Emergent Literacy Design

Ssssilly Ssssnake

Courtney Bass 

Emergent Literacy Design 

Rationale: This lesson will help children identify /s/, the phoneme represented by S. Students will learn to recognize /s/ in spoken words by learning a meaningful representation and the letter symbol S, practice finding /s/ in words, and apply phoneme awareness with /s/ in phonetic cue reading by distinguishing rhyming words from beginning letters.


Materials: Primary paper and pencil; chart with tongue tickler: “Seven snakes sopped up spaghetti sauce”  drawing paper and crayons; note card with a hissing snake, for visualization. Silly Sally ;word cards with SIT, SAG, MAX, SING, SOCK, DOG, SNAKE, TURLTE; assessment worksheet.


1. Say: Our written language is a secret code. The mosty tricky part is learning what letters stand for – the mouth moves we make as we say words.  Today we’re going to work on spotting the mouth move /s/. We spell /s/ with letter S. S looks like a snake, and /s/ sounds like a snake rattling its tongue.


2. Say: Let’s pretend to be a snake, /s/, /s/, /s/. [Pantomime being s snake with hands and arm until sound is completed]. Notice where your top teeth and bottom teeth are? (Almost touching each other) Notice where your tongue is? (Pushing toward your bottom teeth). When we say /s/, we blow air between your top teeth and bottom teeth.


3. Let me show you how to find /s/ in the word best. I’m going to stretch best out in super slow motion and listen for me sneaky snake. Bbb-e-e-est. Slower: Bbb-e-e-e-sss-t. There it was! I felt my teeth almost touch, and my tongue was pushed toward my bottom teeth. I can feel the sneaky snake /s/ in best.


4. Say: Let’s try a tongue twister  [on chart]. “Seven snakes sopped up spaghetti sauce.” Everybody say it three times together. Now say it again, and this time, stretch the /s/ at the beginning of the words. “Ssseven sssnakes sssopped up sssspaghetti sssauce.” Try it again, and this time break it off the word: “/s/even /s/nakes /s/opped up /s/paghetti /s/auce.”


5. Say: Let’s see if you can spot the mouth move /s/ in some words. Show your snake (use your arms in the motion of a snake) if you hear /s/: six, sailboat, boat, swim, run, kiss, fox, mop, zoom, nose

6. Model How to decode word with /s/.  SIT: Sss-it, sit. SAG: Sss-ag, Sag. Now, you try some show SING: sing or ring; SOCK: dock or sock; DOG: dog or song…until you have completed your cards.


7.  Say: (Book Talk)  Silly Sally is a crazy girl.  She does a crazy thing as she walks into town.  Some of her animal friends join her in her silly walk to town.  I wonder what the town’s people are going to think about her silly self.  Let’s read and find out how silly Sally really is on her way to town.  I will proceed to read the story one time through discussing the important details of the story.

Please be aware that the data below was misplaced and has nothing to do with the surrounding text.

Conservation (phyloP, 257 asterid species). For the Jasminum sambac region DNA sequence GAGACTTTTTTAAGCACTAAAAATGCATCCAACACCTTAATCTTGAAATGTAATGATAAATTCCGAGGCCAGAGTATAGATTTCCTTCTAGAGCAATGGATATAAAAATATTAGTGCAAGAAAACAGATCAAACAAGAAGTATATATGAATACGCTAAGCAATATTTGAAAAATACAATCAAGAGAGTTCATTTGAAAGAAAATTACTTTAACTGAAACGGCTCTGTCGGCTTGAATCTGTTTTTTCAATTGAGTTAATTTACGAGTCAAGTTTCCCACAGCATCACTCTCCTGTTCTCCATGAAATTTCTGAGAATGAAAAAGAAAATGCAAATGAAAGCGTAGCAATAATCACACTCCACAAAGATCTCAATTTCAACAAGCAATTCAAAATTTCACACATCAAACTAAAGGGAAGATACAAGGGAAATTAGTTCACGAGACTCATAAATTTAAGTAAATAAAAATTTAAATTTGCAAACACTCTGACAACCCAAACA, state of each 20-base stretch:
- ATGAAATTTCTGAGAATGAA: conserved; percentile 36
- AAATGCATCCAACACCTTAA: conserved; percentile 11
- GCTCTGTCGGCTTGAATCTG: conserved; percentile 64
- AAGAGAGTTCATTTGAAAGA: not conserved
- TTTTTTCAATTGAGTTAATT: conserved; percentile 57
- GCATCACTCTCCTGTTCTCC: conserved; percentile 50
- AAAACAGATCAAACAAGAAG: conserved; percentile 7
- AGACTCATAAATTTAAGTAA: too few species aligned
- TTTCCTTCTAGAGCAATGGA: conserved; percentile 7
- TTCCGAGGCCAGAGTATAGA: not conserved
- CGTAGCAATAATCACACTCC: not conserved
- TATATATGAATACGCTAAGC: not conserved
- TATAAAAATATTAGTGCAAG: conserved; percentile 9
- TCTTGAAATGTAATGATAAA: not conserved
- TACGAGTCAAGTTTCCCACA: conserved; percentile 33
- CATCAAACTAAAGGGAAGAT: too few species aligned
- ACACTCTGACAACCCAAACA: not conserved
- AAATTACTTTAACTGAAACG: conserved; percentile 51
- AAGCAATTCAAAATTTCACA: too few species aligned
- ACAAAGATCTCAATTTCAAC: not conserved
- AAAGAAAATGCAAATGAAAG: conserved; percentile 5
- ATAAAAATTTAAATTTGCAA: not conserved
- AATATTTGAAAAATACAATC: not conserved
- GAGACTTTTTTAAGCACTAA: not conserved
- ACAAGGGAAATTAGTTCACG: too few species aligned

8. I will then give my student a pencil and a piece of primary paper and we will practice writing the letter s, now that we have heard the /s/ sound in some words. I will first model how to properly write the letter s on my sheet of paper. I will tell them to form a c up in the air between the rooftop and the fence then swing back.  I will also explain the different between writing a capital S and a lowercase s. A capital letter is done the same way, but you will use the sky line of the dotted line to the ground, the dotted fence is not used in the capital /s/.  I will then instruct my student to write 10 s’s on their paper. If the student is really grasping the concept, I would ask them to write down words that they know that begin with the letter S.

9. After my student get finished practicing his/her letter writing, I will read Silly Sally again.  This time I will pass out note cards with /s/ snakes on it and will have the students raise their card every time they hear the letter or sound /s/.  Say: Ok, now, I want to see how well you can pay attention to the sounds that you hear.  I am going to pass out these cards.  What is this a picture of? (a snake)  What letter shape is the snake in?  (/s/)  Ok, I want us to use our cards and I am going to read Silly Sally over again and I want you to listen to for the sound or the letter /s/. During the reading of the story I am going to use highlight tape to highlight the letter /s/ for the students to see more clearly.  When you hear the /ssss/ sound or hear the letter /s/ I want you to hold up your card quietly.  Make sure that you think about when you want to put your card up.''

10. For assessment, students are to complete a worksheet in which the words will be listed on one side and the pictures will be on the other side. They will match the pictures to the words that start with the letter S



Assessment Worksheet: http://www.kidzone.ws/kindergarten/s-begins1.htm


Sneaky Snake by Mary Beth Smith http://www.auburn.edu/%7Emes0022/smithel.html


Wood, Audrey. Silly Sally. New York, NY. Scholastic Inc, 1992. 32 pages.